I still stress too easily. I give in to the sorrows. But even those things, when observed with clear eyes and distance show me that they have added texture to a journey that keeps edging me toward the meaning and purpose of being human. Stress is just a wake up call to stop and breath deeply, go read People Magazine and take a hot bath. Stop and realize that nothing is so important that it should disturb your health or your peace of mind. That’s the tough one—we all make things too important and over identify with that importance. It’s a killer. As for sorrows, a little sorrow in life can break open the heart to the suffering of a world that needs you to reach out. Too much sorrow is like indulging a seductress that will take you somewhere you don’t really want to go.

Cycles of the season, cycles of age, all of it meant to be. The sixties are not so bad. In a way, I feel like I am doing my best work. I finally have some perspective on life and am now looking forward to what my seventies might bring. I love to write my thoughts and then go walk in the early hours of the day.  And as Irenaeus said; “The Glory of God is man fully alive.” Did you live fully? Did you love well? Is it ever to late to take those questions to heart and count the blessings and the joys of waking up and doing the day one more time–fully alive?

Author:

Novelist, essayist, blogger, wife, dog-mommy, dancer, dreamer, grateful.

14 thoughts on “Musings on Living Fully

  1. One of the things you learn as you breeze through the decades is that you as a person are timeless. My son sees me as old whereas I am still his age but he doesn’t believe me. I am age i have ever been. My body doesn’t capture this very well and Dorian Gray fared better in that respect though not in others. What I have noticed is that our timelessness comes out in our writing. I cannot tell from someones writing whether they are 25 or 65 until they drop clues about their preoccupations. I love that about blogs; any bias is entirely self inflicted! And that, probably applies to much of life 🙂

  2. This is a beautiful piece of writing. I am on the other end of the arc and find myself worrying about taking steps right now in order to be comfortable with the life I have lived. I want to be able to look back and be proud, the way you express your views in this post. Geneticfractals said he feels that he is his son’s age… That’s an interesting piece too. Hope you have a wonderful Friday and thanks for the food for thought.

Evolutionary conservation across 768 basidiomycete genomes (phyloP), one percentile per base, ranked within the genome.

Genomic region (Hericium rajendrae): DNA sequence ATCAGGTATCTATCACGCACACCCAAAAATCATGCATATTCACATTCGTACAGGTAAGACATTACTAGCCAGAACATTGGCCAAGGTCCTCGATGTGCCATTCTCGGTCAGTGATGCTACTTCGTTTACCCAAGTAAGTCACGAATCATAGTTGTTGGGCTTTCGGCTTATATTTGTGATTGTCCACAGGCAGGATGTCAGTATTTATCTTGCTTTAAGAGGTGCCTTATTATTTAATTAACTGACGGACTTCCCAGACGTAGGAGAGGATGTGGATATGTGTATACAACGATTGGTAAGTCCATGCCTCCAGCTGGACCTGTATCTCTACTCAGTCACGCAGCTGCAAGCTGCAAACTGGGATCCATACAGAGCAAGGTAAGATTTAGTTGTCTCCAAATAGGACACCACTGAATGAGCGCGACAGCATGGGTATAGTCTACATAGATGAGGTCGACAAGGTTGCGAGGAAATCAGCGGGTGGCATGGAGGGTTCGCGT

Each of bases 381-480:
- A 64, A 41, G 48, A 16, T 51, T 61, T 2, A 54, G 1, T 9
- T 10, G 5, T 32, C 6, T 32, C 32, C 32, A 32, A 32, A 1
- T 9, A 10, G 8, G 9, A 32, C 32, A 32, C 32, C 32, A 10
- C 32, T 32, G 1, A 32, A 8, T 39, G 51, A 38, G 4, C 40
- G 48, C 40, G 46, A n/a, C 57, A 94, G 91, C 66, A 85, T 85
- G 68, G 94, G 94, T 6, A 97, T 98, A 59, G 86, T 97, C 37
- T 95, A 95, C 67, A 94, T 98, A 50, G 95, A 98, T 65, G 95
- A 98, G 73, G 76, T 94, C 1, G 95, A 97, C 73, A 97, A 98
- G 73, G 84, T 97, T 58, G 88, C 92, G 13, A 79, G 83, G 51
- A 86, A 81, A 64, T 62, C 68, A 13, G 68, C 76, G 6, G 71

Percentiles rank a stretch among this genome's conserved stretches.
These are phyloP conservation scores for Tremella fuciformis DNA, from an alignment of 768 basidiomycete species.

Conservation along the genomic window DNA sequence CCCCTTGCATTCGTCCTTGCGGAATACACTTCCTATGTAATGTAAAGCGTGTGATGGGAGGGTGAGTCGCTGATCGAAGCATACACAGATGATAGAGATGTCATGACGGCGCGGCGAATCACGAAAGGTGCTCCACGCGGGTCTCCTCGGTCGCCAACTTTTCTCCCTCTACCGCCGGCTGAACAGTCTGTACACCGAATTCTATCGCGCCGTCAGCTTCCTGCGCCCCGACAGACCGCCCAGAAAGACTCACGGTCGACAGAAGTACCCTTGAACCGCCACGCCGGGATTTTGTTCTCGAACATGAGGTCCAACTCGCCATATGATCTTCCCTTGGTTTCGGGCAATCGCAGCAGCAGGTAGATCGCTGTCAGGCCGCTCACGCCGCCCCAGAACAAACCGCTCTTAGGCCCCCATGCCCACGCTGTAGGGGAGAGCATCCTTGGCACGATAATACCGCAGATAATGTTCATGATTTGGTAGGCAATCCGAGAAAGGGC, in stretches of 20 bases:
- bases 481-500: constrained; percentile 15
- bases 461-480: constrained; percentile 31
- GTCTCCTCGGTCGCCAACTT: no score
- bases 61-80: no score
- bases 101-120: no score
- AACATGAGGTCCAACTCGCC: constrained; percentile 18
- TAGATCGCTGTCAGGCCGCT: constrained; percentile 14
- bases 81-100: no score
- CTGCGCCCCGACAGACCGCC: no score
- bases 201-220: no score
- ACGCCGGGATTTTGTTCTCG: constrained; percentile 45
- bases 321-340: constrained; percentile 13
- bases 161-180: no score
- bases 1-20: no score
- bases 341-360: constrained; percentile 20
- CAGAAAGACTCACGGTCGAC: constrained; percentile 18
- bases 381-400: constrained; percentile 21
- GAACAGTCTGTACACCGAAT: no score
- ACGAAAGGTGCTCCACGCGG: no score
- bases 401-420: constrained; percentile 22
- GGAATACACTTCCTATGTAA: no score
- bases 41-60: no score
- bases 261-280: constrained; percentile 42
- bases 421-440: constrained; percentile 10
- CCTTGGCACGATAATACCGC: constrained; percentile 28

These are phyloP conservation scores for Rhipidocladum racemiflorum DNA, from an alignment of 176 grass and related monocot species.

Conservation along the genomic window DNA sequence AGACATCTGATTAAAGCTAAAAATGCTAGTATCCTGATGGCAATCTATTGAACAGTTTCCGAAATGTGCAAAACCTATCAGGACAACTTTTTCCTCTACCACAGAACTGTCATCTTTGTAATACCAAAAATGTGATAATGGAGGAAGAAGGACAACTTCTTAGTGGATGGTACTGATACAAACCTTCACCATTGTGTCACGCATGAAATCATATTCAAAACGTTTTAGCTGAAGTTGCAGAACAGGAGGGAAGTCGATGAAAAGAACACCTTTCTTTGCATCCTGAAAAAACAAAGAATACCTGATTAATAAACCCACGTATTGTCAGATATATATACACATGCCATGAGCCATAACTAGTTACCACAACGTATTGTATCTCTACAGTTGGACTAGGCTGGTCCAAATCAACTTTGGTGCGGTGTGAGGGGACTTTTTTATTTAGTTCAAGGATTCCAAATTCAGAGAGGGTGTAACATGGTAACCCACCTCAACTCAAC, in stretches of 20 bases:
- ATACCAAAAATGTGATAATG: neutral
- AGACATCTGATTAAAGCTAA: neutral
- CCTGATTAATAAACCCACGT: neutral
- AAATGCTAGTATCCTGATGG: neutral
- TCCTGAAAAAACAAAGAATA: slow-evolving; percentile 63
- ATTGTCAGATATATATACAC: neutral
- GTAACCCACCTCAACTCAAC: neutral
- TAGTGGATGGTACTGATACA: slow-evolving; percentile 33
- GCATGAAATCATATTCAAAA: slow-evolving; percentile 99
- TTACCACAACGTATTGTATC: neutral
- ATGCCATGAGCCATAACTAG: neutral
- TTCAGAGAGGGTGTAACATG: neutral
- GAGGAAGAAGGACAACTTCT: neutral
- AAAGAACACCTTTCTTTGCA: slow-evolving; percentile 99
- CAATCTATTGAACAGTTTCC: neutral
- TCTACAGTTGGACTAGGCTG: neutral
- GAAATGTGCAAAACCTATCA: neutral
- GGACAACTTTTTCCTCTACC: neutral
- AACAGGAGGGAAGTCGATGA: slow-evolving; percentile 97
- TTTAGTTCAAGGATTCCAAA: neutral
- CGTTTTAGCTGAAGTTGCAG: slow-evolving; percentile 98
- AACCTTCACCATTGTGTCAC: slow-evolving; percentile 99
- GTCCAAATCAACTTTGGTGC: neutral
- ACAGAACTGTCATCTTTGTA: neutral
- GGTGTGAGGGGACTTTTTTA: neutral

1. Isn’t interesting how our lives and hearts weave to find that we are all so much closer that we imagine, striving, struggling and celebrating this business of life? Happy Friday to you as well.

    1. in some cultures older people were looked with reverence. in soap operas and sitcoms older people are imitating and behaving like teenagers. the whole commercial dimension of life took on unprecedented depth in our psyche. but what is aging anyway?… if not dissolving in the pure light of ever-present life, beyond concepts of time and space. this is what we call “here and now” – because this is the only reality there is, the rest is just a three dimensional play provided by consciousness for its own sake – a divine entertainment :-).

  3. Thanks for sharing your thoughts.I used to love to play tennis and racquetball. I recently started a daily routine of walking and surprisingly, I am growing to love it. It’s funny, but when I was younger, I viewed walking as boring. Now, I find it very invigorating, and enjoyable. Who knew? 😃

  4. life has left me in physical and mental pain but this is so honest that it gives hope that at least today i won’t give up – thank you

  5. I still get a bump in the pit of my stomach when I realize that I’ll be reaching 70 sooner than later. I appreciate all your reminders that time is only a measure and it’s how we fill this measuring cup that matters.